19Harmon et al., Arthritis and Rheumatism, vol. 27, No. 2, "The Importance of Tissue Substrate in the SS-A/Ro Antigen-Antibody System". Feb. 1984, pp. 166-173.
20 *Harmon et al., Arthritis and Rheumatism, vol. 27, No. 2, The Importance of Tissue Substrate in the SS A/Ro Antigen Antibody System . Feb. 1984, pp. 166 173.
21Huff, John P., et al. (1990) "Insights Into Native Epitopes of Proliferating Cell Nuclear Antigen Using Recombinant DNA Protein Products", J. Exp. Med. 172:419-429.
22 *Huff, John P., et al. (1990) Insights Into Native Epitopes of Proliferating Cell Nuclear Antigen Using Recombinant DNA Protein Products , J. Exp. Med. 172:419 429.
23Itoh, K., et al., (1991) "Protein heterogeneity in the human Ro/SSA ribonucleoproteins: The 52- and 60-kD Ro/SSA autoantigens are encoded by separate genes," J. Clin. Invest., 87:177-186.
24 *Itoh, K., et al., (1991) Protein heterogeneity in the human Ro/SSA ribonucleoproteins: The 52 and 60 kD Ro/SSA autoantigens are encoded by separate genes, J. Clin. Invest., 87:177 186.
25McCauliffe et al. J. Clin. invest., vol. 85, "Molecular Cloning, Expression, and Chromosome 19 Localization of Human Ro/SS-A Autoantigen", May 1990, pp. 1379-1391.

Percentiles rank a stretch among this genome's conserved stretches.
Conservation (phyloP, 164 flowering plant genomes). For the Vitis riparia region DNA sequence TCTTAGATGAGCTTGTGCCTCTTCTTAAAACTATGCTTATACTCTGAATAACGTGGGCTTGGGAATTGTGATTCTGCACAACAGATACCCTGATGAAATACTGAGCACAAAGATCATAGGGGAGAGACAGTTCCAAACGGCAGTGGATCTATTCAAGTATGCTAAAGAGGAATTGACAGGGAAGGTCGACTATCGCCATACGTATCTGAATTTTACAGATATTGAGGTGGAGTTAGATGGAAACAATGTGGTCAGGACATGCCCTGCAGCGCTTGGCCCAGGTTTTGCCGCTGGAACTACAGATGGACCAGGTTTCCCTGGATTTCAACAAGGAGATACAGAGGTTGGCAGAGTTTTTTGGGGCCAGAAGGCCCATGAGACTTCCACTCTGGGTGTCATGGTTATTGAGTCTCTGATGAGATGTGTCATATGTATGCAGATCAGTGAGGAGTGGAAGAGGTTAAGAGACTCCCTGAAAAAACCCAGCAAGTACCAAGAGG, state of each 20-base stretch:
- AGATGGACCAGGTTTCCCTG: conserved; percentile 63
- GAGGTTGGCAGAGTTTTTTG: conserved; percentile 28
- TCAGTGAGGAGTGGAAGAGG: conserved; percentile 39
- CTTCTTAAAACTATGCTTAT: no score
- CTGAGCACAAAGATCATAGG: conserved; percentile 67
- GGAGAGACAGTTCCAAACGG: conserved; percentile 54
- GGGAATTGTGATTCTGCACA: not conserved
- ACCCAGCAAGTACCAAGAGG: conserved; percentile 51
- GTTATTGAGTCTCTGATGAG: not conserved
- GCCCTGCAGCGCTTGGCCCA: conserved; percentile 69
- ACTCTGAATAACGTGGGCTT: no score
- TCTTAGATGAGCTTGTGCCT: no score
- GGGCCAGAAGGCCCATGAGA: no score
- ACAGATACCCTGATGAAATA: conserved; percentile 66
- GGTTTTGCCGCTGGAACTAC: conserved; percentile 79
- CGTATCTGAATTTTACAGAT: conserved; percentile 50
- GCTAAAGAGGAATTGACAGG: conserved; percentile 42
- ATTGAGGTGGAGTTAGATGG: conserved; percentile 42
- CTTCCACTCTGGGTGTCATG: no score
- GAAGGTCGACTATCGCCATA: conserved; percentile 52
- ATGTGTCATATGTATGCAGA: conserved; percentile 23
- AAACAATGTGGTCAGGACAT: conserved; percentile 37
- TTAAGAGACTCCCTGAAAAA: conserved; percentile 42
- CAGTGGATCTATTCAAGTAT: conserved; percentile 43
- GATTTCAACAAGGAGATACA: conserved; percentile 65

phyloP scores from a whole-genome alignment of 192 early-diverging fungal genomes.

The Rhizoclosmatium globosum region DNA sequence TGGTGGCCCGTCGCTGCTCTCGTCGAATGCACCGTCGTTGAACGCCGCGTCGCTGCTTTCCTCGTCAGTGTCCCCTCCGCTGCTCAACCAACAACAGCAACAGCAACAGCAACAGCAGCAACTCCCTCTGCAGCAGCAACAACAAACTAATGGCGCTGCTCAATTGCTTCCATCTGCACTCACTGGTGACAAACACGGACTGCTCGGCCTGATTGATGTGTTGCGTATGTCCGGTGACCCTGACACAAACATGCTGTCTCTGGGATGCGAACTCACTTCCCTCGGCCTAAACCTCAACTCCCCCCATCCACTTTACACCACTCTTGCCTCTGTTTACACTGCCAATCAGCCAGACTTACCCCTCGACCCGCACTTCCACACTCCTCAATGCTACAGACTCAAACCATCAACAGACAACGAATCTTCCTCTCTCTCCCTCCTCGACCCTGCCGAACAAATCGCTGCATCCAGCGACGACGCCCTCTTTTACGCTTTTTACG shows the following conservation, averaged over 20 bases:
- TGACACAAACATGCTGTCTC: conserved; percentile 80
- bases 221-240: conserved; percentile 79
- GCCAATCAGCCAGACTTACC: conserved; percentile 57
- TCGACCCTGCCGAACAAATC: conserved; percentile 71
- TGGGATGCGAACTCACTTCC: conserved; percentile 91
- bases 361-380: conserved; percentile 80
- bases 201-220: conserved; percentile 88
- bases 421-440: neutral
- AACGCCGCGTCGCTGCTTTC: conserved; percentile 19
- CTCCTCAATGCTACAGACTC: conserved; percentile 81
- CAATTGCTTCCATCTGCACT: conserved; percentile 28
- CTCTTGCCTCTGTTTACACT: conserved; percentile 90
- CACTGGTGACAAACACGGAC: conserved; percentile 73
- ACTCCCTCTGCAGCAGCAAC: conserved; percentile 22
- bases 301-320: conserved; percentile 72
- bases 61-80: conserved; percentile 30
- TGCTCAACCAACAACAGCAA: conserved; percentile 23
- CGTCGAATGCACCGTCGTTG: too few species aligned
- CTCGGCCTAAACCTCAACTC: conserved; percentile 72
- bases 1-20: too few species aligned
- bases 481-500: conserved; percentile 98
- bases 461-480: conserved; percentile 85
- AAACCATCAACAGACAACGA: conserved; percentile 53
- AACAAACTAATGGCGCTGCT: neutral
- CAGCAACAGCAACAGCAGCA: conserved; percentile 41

26 *McCauliffe et al. J. Clin. invest., vol. 85, Molecular Cloning, Expression, and Chromosome 19 Localization of Human Ro/SS A Autoantigen , May 1990, pp. 1379 1391.
27McCauliffe, D. P., et al. (1993) "Molecular characterization of the Ro/SS-A autoantigens", Journal of Investigative Dermatology, 100(1):73-79.
28 *McCauliffe, D. P., et al. (1993) Molecular characterization of the Ro/SS A autoantigens , Journal of Investigative Dermatology, 100(1):73 79.
29McNeilage, L. J., et al., (1990) "Mapping of epitopes on the La(SS-B) autoantigen of primary Sjogren's syndrome: identification of a cross-reactive epitope," J. Immunol., 145:3829-3835.
30 *McNeilage, L. J., et al., (1990) Mapping of epitopes on the La(SS B) autoantigen of primary Sjogren s syndrome: identification of a cross reactive epitope, J. Immunol., 145:3829 3835.
31Rother et al, Clin. Exp. Immunol., vol. 83, "La/SSB Ribonucleo-Protein Levels Increased in Transformed Cells", 1991, pp. 369-374.
32 *Rother et al, Clin. Exp. Immunol., vol. 83, La/SSB Ribonucleo Protein Levels Increased in Transformed Cells , 1991, pp. 369 374.
33Slobbe et al, Clin. Exp. Immunol., vol. 86, "Detection and Occurrence of the 60- and 52-kD Ro(SS-A) antigens and of Autoantibodies Against These Proteins", 1991, pp. 99-105.
34 *Slobbe et al, Clin. Exp. Immunol., vol. 86, Detection and Occurrence of the 60 and 52 kD Ro(SS A) antigens and of Autoantibodies Against These Proteins , 1991, pp. 99 105.